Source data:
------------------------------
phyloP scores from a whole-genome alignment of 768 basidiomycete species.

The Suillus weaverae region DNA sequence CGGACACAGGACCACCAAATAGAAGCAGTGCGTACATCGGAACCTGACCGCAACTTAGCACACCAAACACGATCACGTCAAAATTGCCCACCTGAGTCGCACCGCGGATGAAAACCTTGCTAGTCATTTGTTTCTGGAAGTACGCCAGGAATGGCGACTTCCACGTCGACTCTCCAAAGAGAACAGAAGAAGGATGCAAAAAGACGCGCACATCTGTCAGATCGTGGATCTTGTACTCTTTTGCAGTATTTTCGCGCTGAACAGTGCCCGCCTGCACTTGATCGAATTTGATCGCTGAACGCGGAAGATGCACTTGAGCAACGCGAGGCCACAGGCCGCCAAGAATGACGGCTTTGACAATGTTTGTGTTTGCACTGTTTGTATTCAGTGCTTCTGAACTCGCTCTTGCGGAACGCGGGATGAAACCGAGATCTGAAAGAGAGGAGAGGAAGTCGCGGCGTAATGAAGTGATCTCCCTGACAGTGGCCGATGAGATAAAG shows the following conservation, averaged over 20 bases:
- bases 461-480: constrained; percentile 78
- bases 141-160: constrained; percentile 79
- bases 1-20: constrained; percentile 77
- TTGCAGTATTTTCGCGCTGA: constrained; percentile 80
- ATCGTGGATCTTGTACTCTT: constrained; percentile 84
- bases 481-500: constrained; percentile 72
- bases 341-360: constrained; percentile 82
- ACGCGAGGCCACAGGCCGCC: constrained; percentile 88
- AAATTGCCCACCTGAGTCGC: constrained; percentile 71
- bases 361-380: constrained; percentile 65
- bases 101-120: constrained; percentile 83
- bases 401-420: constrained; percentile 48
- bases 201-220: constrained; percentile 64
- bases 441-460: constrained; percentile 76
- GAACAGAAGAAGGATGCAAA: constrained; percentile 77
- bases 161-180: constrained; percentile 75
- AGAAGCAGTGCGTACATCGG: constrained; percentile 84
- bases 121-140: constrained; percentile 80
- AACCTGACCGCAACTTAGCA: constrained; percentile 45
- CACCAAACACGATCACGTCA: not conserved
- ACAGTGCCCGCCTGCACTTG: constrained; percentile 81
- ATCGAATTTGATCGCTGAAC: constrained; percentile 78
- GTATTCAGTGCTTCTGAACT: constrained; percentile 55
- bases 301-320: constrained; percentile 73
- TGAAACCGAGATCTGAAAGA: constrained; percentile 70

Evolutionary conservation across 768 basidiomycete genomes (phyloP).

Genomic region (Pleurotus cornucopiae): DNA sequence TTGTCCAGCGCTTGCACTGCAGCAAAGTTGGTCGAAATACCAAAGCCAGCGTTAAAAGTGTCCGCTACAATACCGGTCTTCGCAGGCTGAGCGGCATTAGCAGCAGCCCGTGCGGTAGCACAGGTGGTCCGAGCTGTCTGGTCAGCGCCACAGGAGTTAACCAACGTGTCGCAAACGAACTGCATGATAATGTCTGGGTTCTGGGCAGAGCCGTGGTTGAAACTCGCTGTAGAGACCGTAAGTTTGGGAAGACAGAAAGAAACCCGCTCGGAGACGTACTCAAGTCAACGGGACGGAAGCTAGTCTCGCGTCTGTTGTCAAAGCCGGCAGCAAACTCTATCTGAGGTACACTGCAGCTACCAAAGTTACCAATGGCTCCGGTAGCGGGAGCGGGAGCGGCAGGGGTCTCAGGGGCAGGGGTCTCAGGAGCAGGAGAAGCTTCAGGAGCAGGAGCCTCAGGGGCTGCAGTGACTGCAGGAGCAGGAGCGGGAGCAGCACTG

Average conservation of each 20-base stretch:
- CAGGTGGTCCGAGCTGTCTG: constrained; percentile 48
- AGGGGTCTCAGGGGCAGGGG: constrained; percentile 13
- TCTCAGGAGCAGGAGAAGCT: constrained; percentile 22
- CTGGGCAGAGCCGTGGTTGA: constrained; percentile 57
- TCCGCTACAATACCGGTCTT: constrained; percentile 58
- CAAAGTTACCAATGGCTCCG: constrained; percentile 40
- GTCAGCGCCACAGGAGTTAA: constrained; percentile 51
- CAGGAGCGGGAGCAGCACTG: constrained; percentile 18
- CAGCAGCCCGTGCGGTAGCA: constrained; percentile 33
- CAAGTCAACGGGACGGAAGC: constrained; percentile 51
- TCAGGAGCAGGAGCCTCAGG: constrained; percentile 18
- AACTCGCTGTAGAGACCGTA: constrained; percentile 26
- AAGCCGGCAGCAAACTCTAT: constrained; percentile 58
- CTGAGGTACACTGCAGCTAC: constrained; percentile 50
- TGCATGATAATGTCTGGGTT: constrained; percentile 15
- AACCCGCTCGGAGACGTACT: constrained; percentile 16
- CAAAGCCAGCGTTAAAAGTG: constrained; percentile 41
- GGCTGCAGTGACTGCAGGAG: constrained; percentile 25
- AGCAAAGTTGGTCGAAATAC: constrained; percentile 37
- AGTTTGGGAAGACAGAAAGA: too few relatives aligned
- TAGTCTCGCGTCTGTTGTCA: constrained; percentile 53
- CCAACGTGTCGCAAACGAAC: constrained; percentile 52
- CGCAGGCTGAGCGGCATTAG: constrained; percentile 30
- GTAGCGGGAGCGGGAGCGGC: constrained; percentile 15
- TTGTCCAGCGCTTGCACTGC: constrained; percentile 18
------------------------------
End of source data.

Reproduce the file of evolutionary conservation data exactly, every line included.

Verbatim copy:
phyloP scores from a whole-genome alignment of 768 basidiomycete species.

The Suillus weaverae region DNA sequence CGGACACAGGACCACCAAATAGAAGCAGTGCGTACATCGGAACCTGACCGCAACTTAGCACACCAAACACGATCACGTCAAAATTGCCCACCTGAGTCGCACCGCGGATGAAAACCTTGCTAGTCATTTGTTTCTGGAAGTACGCCAGGAATGGCGACTTCCACGTCGACTCTCCAAAGAGAACAGAAGAAGGATGCAAAAAGACGCGCACATCTGTCAGATCGTGGATCTTGTACTCTTTTGCAGTATTTTCGCGCTGAACAGTGCCCGCCTGCACTTGATCGAATTTGATCGCTGAACGCGGAAGATGCACTTGAGCAACGCGAGGCCACAGGCCGCCAAGAATGACGGCTTTGACAATGTTTGTGTTTGCACTGTTTGTATTCAGTGCTTCTGAACTCGCTCTTGCGGAACGCGGGATGAAACCGAGATCTGAAAGAGAGGAGAGGAAGTCGCGGCGTAATGAAGTGATCTCCCTGACAGTGGCCGATGAGATAAAG shows the following conservation, averaged over 20 bases:
- bases 461-480: constrained; percentile 78
- bases 141-160: constrained; percentile 79
- bases 1-20: constrained; percentile 77
- TTGCAGTATTTTCGCGCTGA: constrained; percentile 80
- ATCGTGGATCTTGTACTCTT: constrained; percentile 84
- bases 481-500: constrained; percentile 72
- bases 341-360: constrained; percentile 82
- ACGCGAGGCCACAGGCCGCC: constrained; percentile 88
- AAATTGCCCACCTGAGTCGC: constrained; percentile 71
- bases 361-380: constrained; percentile 65
- bases 101-120: constrained; percentile 83
- bases 401-420: constrained; percentile 48
- bases 201-220: constrained; percentile 64
- bases 441-460: constrained; percentile 76
- GAACAGAAGAAGGATGCAAA: constrained; percentile 77
- bases 161-180: constrained; percentile 75
- AGAAGCAGTGCGTACATCGG: constrained; percentile 84
- bases 121-140: constrained; percentile 80
- AACCTGACCGCAACTTAGCA: constrained; percentile 45
- CACCAAACACGATCACGTCA: not conserved
- ACAGTGCCCGCCTGCACTTG: constrained; percentile 81
- ATCGAATTTGATCGCTGAAC: constrained; percentile 78
- GTATTCAGTGCTTCTGAACT: constrained; percentile 55
- bases 301-320: constrained; percentile 73
- TGAAACCGAGATCTGAAAGA: constrained; percentile 70

Evolutionary conservation across 768 basidiomycete genomes (phyloP).

Genomic region (Pleurotus cornucopiae): DNA sequence TTGTCCAGCGCTTGCACTGCAGCAAAGTTGGTCGAAATACCAAAGCCAGCGTTAAAAGTGTCCGCTACAATACCGGTCTTCGCAGGCTGAGCGGCATTAGCAGCAGCCCGTGCGGTAGCACAGGTGGTCCGAGCTGTCTGGTCAGCGCCACAGGAGTTAACCAACGTGTCGCAAACGAACTGCATGATAATGTCTGGGTTCTGGGCAGAGCCGTGGTTGAAACTCGCTGTAGAGACCGTAAGTTTGGGAAGACAGAAAGAAACCCGCTCGGAGACGTACTCAAGTCAACGGGACGGAAGCTAGTCTCGCGTCTGTTGTCAAAGCCGGCAGCAAACTCTATCTGAGGTACACTGCAGCTACCAAAGTTACCAATGGCTCCGGTAGCGGGAGCGGGAGCGGCAGGGGTCTCAGGGGCAGGGGTCTCAGGAGCAGGAGAAGCTTCAGGAGCAGGAGCCTCAGGGGCTGCAGTGACTGCAGGAGCAGGAGCGGGAGCAGCACTG

Average conservation of each 20-base stretch:
- CAGGTGGTCCGAGCTGTCTG: constrained; percentile 48
- AGGGGTCTCAGGGGCAGGGG: constrained; percentile 13
- TCTCAGGAGCAGGAGAAGCT: constrained; percentile 22
- CTGGGCAGAGCCGTGGTTGA: constrained; percentile 57
- TCCGCTACAATACCGGTCTT: constrained; percentile 58
- CAAAGTTACCAATGGCTCCG: constrained; percentile 40
- GTCAGCGCCACAGGAGTTAA: constrained; percentile 51
- CAGGAGCGGGAGCAGCACTG: constrained; percentile 18
- CAGCAGCCCGTGCGGTAGCA: constrained; percentile 33
- CAAGTCAACGGGACGGAAGC: constrained; percentile 51
- TCAGGAGCAGGAGCCTCAGG: constrained; percentile 18
- AACTCGCTGTAGAGACCGTA: constrained; percentile 26
- AAGCCGGCAGCAAACTCTAT: constrained; percentile 58
- CTGAGGTACACTGCAGCTAC: constrained; percentile 50
- TGCATGATAATGTCTGGGTT: constrained; percentile 15
- AACCCGCTCGGAGACGTACT: constrained; percentile 16
- CAAAGCCAGCGTTAAAAGTG: constrained; percentile 41
- GGCTGCAGTGACTGCAGGAG: constrained; percentile 25
- AGCAAAGTTGGTCGAAATAC: constrained; percentile 37
- AGTTTGGGAAGACAGAAAGA: too few relatives aligned
- TAGTCTCGCGTCTGTTGTCA: constrained; percentile 53
- CCAACGTGTCGCAAACGAAC: constrained; percentile 52
- CGCAGGCTGAGCGGCATTAG: constrained; percentile 30
- GTAGCGGGAGCGGGAGCGGC: constrained; percentile 15
- TTGTCCAGCGCTTGCACTGC: constrained; percentile 18